Arle Sklar-Weinstein

I moved from birthplace, Detroit, Michigan to New York City at age 4, following my father, Philip Sklar’s appointment as principal bassist for Toscanini’s NBC Symphony Orchestra. Inevitably, the bass-violin became my instrument, which I played in each of my schools and attached semi-professional orchestra through college.

While music-making became part of my life, my art-making was encouraged early with classes at Parsons School of Design at age 7 when it was noted that I could draw or copy anything. A HS scholarship to the NYC Museum of Modern Art’s classes for Young People opened me to the world of 19th and 20th Century art at a highly impressionistic age (no pun intended). It has remained a profound influence. I’d add Professor Hale Woodruff, my mentor, through graduate studies at NYU to that list.

In the late 60s, and through the 70s, my drawings and paintings were classified as Neo-Surrealism as I exhibited in NYC at the Hampton Gallery on 56th St and the CODA Gallery on 10th Street with a group called “VISIONAIRES” and later at the WESTBROADWAY GALLERY in SOHO.

It seems I have traveled a full circle (more like a spiral) as I recognize my computer imaging has returned me to that underground territory. Quilting became a passion in 1981 after seeing a faculty colleague hand quilting and appliquéing during lunch. The tactile enhancement of stitched fabric to design had me hooked. Starting with traditional block construction, I soon moved into improvisational piecing, both machine and hand stitching. Quilting techniques and painting concepts fused after immersing myself in photo imaging on the computer in the fall of 1994. Since then, I have explored heat-transferring digital imagery to fabric using computer-altered scans of my photographs, earlier art work, family album material and/or actual objects.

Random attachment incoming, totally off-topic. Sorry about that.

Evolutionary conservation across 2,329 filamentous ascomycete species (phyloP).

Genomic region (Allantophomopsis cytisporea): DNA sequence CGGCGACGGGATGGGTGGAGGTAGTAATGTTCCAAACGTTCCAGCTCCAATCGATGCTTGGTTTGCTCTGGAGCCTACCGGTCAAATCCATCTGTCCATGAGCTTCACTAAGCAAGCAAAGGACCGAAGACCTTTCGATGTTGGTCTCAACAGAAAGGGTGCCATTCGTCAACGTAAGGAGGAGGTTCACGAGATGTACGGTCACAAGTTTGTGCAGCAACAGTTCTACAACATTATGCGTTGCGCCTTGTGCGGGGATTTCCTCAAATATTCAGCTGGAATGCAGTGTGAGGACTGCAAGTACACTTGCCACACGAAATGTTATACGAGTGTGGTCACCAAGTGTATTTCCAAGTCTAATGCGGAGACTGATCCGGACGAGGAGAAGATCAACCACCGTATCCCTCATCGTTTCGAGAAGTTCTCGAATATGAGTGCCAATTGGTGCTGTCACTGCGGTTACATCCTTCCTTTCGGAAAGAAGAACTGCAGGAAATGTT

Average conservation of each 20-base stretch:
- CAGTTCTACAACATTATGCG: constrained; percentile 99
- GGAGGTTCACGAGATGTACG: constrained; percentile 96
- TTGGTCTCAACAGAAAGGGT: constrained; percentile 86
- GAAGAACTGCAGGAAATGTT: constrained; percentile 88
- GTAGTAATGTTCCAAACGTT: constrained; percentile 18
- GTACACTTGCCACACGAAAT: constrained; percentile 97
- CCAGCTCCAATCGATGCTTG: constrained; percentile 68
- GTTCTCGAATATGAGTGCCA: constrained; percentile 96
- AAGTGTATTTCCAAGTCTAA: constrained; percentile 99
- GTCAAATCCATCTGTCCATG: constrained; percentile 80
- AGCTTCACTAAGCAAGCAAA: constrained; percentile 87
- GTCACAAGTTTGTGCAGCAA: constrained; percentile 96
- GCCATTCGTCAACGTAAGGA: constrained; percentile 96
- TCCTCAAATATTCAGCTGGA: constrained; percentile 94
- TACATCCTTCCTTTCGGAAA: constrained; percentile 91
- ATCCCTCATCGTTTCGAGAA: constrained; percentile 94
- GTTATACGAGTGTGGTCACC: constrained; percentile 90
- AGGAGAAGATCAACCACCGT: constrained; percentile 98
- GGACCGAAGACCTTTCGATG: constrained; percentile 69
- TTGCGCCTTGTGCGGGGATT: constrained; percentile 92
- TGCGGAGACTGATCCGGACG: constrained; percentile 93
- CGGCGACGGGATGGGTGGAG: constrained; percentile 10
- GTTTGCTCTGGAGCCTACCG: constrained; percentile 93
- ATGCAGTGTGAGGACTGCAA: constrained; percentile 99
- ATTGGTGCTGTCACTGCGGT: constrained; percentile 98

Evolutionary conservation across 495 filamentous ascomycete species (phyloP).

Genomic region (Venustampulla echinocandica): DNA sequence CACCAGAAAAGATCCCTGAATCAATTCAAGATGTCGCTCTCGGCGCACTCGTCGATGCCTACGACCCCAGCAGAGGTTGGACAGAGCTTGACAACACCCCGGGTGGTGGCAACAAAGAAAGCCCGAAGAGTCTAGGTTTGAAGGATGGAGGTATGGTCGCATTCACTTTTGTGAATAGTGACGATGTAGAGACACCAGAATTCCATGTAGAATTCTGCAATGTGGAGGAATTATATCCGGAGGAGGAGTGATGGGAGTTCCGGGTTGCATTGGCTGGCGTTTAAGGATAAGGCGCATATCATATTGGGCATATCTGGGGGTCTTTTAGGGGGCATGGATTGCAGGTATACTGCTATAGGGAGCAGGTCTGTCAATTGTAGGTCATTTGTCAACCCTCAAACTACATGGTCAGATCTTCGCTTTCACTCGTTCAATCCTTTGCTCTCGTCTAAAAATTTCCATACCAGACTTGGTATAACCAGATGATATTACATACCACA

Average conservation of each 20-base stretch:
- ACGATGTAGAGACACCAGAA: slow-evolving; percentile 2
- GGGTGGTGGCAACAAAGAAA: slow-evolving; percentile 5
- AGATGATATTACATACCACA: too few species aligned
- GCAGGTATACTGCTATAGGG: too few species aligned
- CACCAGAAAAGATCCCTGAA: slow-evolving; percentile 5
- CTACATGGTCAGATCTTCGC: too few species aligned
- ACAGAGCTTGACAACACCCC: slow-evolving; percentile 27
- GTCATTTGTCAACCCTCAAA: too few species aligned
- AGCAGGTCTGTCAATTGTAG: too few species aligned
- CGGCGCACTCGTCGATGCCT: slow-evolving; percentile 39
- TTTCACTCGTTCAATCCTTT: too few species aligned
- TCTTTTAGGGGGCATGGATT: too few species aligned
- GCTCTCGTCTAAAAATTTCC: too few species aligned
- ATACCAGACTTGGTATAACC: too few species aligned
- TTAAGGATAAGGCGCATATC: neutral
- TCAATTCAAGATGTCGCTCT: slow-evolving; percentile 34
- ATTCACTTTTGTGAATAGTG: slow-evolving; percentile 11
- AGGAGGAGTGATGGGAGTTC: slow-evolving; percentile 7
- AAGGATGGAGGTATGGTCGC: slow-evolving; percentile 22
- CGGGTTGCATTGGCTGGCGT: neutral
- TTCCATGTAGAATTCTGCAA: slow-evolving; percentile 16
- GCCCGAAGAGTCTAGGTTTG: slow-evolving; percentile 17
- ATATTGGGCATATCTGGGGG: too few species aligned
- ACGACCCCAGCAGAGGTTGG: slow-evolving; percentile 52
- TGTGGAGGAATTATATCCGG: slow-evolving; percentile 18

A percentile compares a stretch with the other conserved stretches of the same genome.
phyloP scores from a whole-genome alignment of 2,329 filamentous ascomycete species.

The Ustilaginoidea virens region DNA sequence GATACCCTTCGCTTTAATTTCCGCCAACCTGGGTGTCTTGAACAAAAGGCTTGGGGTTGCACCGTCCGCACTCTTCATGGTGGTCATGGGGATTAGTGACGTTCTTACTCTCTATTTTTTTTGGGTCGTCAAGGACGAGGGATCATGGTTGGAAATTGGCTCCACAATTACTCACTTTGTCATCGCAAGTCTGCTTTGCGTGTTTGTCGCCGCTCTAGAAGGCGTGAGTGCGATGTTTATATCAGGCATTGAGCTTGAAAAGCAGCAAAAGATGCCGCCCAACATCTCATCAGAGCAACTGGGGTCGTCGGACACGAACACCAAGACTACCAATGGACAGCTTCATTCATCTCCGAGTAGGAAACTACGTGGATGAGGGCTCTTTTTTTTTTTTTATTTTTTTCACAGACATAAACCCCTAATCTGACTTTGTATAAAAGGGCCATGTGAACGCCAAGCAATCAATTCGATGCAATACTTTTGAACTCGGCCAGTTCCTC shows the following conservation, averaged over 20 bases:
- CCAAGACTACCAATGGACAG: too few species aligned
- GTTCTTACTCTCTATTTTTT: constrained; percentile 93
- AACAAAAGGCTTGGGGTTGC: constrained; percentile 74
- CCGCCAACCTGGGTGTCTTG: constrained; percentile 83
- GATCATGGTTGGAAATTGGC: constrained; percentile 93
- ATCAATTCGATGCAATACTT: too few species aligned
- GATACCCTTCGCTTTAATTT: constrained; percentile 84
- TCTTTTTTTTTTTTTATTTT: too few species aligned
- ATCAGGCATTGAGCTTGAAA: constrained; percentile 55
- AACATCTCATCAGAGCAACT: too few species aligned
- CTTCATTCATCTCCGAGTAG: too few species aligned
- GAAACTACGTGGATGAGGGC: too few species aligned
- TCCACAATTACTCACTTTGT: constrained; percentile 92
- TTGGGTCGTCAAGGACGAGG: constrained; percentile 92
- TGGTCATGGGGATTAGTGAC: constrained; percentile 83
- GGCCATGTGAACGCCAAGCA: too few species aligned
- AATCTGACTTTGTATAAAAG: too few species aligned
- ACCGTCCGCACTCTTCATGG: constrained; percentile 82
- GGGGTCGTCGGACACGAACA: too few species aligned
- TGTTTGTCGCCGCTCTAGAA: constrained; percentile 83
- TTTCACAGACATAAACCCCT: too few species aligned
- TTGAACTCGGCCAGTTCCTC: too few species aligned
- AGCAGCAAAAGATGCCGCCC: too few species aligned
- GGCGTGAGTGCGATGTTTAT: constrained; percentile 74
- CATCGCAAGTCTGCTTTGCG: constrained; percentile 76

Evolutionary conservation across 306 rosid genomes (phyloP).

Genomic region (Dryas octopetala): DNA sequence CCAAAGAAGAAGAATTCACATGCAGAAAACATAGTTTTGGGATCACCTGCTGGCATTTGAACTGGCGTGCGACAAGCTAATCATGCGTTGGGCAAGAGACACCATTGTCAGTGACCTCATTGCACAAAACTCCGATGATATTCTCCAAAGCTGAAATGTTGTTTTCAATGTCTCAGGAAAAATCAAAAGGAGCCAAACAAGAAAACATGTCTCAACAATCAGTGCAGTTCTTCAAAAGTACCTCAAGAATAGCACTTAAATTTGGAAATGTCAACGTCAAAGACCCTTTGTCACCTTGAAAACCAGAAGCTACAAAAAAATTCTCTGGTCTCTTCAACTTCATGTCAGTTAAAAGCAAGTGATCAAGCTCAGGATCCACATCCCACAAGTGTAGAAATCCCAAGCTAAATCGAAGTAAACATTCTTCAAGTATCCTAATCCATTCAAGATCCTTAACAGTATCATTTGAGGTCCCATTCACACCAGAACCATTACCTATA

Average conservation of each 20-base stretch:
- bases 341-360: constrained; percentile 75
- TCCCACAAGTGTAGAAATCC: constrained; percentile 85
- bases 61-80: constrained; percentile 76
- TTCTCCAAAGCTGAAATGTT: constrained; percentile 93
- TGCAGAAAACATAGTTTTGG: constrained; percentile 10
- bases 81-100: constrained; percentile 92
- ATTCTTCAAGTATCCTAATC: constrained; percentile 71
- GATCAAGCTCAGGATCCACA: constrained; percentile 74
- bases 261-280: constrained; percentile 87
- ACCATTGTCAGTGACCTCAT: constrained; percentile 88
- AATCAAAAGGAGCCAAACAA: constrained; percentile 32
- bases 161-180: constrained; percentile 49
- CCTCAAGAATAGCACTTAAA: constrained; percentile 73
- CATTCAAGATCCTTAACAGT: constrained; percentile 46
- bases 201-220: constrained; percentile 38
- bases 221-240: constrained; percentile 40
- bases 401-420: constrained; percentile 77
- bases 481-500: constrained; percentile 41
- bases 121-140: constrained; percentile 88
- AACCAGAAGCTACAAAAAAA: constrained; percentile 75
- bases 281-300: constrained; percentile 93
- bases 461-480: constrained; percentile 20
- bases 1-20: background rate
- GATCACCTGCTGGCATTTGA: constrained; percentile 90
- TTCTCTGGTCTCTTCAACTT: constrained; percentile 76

Current work employs both visual and physical layerings and is represented at ART/PLACE Gallery, Southport, CT and at the Silvermine Guild Arts Center, New Canaan, Ct. Investigating new technologies and integrating combinations of materials in non- traditional formats has always been my approach in exhibitions as a painter, printmaker and installation-artist. However, as the 20th C sculptor, Jacques Lipchitz said, “No one falls out of the sky, we stand on the shoulders of our history”. My “soft paintings” are homage to the artistic heritage of all the inspired, gifted quilters who have preceded us.

Arlé Sklar-Weinstein